A phobia is an extreme irrational fear of or aversion to something. It can be to anything – an object, place, animal, colour, sound, action, etc. Examples are: Arachnophobia (spiders), Belonephobia (needles).
This is opposed to a rational fear – one which is a normal, beneficial response to something known to be dangerous or life threatening (like fear of polar bears or frostbite when on an Antarctic expedition) or as a result of trauma (fear of driving after surviving an horrific traffic accident).
Fear is a motivator. It is a natural design feature to make us avoid danger or to prepare us to deal with life threatening situations. According to the level of fear, the adrenal glands release cortisol (scouting for danger) or adrenalin (readiness for fight or flight). For phobics the fear can bounce between the two. It might hover in dreaded anticipation (cortisol) and then explode into panic when the trigger is actually encountered (adrenalin). Even at its mildest, a phobia is beyond a heightened awareness of the trigger. It can often escalate into panic or hysteria if the trigger cannot be avoided. This is not a healthy situation for the body or psychology.
Many sufferers are embarrassed by their phobia(s) – internally berating themselves for being “stupid” or “cowardly”. This is probably due to the extreme and uncontrollable reaction and sometimes because of nature of the trigger (Ex; Gerontophobia (old people, Dendrophobia (trees).
Symptoms can vary along the spectrum from emotional discomfort to terror. The physical manifestations include:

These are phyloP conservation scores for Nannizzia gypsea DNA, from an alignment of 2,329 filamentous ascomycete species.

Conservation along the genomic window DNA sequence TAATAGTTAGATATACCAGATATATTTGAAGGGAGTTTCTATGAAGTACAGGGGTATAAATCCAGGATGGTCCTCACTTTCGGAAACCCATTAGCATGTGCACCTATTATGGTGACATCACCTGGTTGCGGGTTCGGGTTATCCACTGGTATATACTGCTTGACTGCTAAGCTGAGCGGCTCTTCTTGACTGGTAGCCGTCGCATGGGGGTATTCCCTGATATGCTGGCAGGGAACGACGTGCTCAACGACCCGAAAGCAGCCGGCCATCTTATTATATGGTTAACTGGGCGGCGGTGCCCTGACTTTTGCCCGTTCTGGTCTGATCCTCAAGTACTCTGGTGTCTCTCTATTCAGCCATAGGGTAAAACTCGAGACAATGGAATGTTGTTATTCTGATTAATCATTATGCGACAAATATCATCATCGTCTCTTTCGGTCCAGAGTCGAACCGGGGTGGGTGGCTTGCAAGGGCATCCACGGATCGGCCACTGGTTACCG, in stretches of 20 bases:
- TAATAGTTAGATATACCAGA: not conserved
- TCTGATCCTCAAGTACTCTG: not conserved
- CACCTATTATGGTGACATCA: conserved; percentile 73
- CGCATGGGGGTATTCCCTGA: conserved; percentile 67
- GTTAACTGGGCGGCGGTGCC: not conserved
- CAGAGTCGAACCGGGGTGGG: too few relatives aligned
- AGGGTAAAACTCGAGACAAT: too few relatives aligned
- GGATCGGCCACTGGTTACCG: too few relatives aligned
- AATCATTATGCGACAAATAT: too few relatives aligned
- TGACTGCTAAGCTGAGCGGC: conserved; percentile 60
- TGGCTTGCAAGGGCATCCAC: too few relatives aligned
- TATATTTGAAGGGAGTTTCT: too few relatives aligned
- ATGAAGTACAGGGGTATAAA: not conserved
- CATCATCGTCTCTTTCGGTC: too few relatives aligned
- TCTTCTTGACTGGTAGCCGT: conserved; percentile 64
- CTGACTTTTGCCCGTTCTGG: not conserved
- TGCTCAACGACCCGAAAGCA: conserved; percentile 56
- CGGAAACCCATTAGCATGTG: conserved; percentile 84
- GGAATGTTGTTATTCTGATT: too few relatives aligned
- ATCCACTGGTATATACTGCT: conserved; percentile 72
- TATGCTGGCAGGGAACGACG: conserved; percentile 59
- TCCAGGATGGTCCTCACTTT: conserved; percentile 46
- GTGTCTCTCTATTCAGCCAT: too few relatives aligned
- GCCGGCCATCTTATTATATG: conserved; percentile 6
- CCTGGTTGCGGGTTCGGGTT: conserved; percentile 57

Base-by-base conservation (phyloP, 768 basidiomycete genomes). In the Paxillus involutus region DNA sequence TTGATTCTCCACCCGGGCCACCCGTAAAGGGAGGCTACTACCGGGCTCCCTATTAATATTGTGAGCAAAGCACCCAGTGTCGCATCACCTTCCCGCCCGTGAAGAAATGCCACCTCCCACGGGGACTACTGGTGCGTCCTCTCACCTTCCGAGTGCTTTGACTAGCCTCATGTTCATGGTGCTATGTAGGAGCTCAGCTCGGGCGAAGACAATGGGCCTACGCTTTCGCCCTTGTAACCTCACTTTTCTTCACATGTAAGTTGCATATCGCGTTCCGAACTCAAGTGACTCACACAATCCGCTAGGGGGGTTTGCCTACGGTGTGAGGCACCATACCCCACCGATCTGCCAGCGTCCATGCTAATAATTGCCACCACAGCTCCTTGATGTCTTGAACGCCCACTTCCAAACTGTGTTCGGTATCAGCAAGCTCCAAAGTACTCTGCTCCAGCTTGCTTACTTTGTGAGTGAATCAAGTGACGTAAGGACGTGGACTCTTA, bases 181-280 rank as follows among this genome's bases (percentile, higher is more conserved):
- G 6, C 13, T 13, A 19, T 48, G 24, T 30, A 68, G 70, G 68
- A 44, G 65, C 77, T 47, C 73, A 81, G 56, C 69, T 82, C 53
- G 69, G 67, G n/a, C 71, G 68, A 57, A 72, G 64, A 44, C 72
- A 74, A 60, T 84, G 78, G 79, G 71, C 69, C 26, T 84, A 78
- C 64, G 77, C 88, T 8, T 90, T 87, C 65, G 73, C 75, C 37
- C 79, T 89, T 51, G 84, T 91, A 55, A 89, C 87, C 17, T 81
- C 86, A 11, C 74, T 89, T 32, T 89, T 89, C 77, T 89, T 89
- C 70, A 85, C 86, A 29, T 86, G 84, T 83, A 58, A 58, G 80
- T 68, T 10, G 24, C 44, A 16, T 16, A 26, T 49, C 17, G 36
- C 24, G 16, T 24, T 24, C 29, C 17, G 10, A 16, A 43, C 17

- Increased heart and breathing rates
- Sweaty palms, face or body
- Elevated blood pressure
- Need to evacuate bladder and/or bowels
- Retching or vomiting
- Desperate attempts to escape
The anticipation of experiencing any of the symptoms can induce people to go to great lengths to avoid the trigger. It often entails cunning plans, excuses; even lies to prevent contact and to keep others from finding out. Phobias can have an effect on family and friends as well – fear of heights, water, flying, travel, etc can make holidays with others very restricted or even impossible. Some people are even disabled by them – so filled with dread and fear they are not able to leave home or get to work.
Many therapists believe all phobias are rooted in some past trauma. Some suspect it may be a relic from a past life trauma. Others take the view it may be blip form the Twilight Zone. No one really knows for certain.
Historically, the best treatment was the desensitisation method and it is sometimes still used today. It is a process of introducing very small exposures to the trigger over a period of time gradually building on duration and tolerance. This can take a long time, lots of money and be distressing.
Modern psychotherapeutic approaches include CBT (Cognitive Behavioural Therapy), Hypnotherapy, EFT (Emotional Freedom Technique), FFT (Field Thought Therapy), EMDR (Eye Movement Desensitisation and Reprocessing), and NLP (NeuroLinguistic Programming).
The approach I use is a combination of NLP and hypnosis. It is a process of emotional and psychological distancing and usually gets resolution in one or two sessions. I really enjoy working with phobias because it provides such quick relief, there is no pain or exposure involved for the client and there is no homework to assign. Most of my clients think it’s amazing! Finding freedom from phobias can be fun.
Come and see me – You don’t have to live with that FEAR.